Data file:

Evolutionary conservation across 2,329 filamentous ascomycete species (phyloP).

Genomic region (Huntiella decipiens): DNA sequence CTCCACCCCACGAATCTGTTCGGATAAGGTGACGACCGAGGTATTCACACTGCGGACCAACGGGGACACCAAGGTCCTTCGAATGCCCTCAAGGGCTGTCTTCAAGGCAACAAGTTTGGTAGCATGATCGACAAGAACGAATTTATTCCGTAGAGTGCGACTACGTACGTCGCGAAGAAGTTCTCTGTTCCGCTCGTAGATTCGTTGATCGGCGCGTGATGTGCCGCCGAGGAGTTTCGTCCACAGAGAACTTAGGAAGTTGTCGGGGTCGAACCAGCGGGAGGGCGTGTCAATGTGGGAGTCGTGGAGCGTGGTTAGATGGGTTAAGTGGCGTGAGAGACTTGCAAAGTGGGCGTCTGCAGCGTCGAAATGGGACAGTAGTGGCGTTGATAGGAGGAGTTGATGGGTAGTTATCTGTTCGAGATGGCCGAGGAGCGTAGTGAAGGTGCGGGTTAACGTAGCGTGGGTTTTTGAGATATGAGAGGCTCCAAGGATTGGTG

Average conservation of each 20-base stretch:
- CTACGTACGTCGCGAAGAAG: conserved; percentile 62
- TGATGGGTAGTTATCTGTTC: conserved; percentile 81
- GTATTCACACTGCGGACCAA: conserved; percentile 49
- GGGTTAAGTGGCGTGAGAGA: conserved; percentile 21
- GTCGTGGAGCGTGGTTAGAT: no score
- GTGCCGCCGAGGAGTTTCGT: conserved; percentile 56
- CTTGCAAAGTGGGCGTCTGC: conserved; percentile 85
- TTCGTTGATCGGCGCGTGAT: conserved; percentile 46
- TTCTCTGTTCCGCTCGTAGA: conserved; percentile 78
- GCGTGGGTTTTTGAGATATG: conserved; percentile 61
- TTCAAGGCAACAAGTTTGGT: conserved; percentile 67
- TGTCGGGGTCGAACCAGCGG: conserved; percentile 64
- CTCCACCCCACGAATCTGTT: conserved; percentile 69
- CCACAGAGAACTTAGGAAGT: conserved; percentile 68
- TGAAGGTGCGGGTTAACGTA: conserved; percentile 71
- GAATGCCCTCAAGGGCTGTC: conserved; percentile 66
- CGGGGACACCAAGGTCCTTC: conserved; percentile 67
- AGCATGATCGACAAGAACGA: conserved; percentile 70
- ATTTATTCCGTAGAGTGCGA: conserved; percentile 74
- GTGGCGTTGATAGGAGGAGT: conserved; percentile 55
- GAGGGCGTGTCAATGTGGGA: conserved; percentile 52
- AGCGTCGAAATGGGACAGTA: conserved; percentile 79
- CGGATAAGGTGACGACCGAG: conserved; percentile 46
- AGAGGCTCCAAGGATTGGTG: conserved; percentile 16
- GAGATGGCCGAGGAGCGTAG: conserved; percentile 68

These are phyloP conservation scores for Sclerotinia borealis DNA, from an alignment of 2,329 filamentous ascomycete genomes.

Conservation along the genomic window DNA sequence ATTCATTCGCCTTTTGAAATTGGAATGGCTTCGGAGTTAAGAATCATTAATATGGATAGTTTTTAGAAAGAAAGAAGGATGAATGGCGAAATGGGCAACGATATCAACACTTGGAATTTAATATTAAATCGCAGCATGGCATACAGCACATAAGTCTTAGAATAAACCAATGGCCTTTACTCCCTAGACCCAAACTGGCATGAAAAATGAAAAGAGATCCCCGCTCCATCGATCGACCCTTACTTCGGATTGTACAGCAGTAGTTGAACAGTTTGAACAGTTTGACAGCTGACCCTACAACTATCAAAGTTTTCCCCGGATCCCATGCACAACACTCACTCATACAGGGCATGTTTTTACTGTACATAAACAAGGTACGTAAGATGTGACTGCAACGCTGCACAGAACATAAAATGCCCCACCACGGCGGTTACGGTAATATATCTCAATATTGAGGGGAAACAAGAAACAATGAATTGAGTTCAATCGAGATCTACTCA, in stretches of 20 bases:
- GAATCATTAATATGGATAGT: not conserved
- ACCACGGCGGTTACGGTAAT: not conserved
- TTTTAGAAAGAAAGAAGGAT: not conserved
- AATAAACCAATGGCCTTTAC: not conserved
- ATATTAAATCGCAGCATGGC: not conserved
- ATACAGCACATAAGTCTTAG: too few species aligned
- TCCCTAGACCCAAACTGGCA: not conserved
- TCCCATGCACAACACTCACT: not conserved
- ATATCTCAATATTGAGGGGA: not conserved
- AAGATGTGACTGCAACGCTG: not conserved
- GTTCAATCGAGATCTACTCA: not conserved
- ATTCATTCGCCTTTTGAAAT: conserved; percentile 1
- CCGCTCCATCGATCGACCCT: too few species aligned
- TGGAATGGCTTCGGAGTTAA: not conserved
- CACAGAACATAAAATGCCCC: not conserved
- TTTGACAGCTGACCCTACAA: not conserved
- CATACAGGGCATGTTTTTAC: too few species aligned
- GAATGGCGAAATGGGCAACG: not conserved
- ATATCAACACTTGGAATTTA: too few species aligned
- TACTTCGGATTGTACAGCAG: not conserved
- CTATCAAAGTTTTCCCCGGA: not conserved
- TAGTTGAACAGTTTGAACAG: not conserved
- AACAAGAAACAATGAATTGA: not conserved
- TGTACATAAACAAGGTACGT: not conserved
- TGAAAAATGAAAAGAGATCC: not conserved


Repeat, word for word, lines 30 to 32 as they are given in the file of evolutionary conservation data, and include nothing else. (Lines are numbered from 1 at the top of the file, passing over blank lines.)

Conservation along the genomic window DNA sequence ATTCATTCGCCTTTTGAAATTGGAATGGCTTCGGAGTTAAGAATCATTAATATGGATAGTTTTTAGAAAGAAAGAAGGATGAATGGCGAAATGGGCAACGATATCAACACTTGGAATTTAATATTAAATCGCAGCATGGCATACAGCACATAAGTCTTAGAATAAACCAATGGCCTTTACTCCCTAGACCCAAACTGGCATGAAAAATGAAAAGAGATCCCCGCTCCATCGATCGACCCTTACTTCGGATTGTACAGCAGTAGTTGAACAGTTTGAACAGTTTGACAGCTGACCCTACAACTATCAAAGTTTTCCCCGGATCCCATGCACAACACTCACTCATACAGGGCATGTTTTTACTGTACATAAACAAGGTACGTAAGATGTGACTGCAACGCTGCACAGAACATAAAATGCCCCACCACGGCGGTTACGGTAATATATCTCAATATTGAGGGGAAACAAGAAACAATGAATTGAGTTCAATCGAGATCTACTCA, in stretches of 20 bases:
- GAATCATTAATATGGATAGT: not conserved
- ACCACGGCGGTTACGGTAAT: not conserved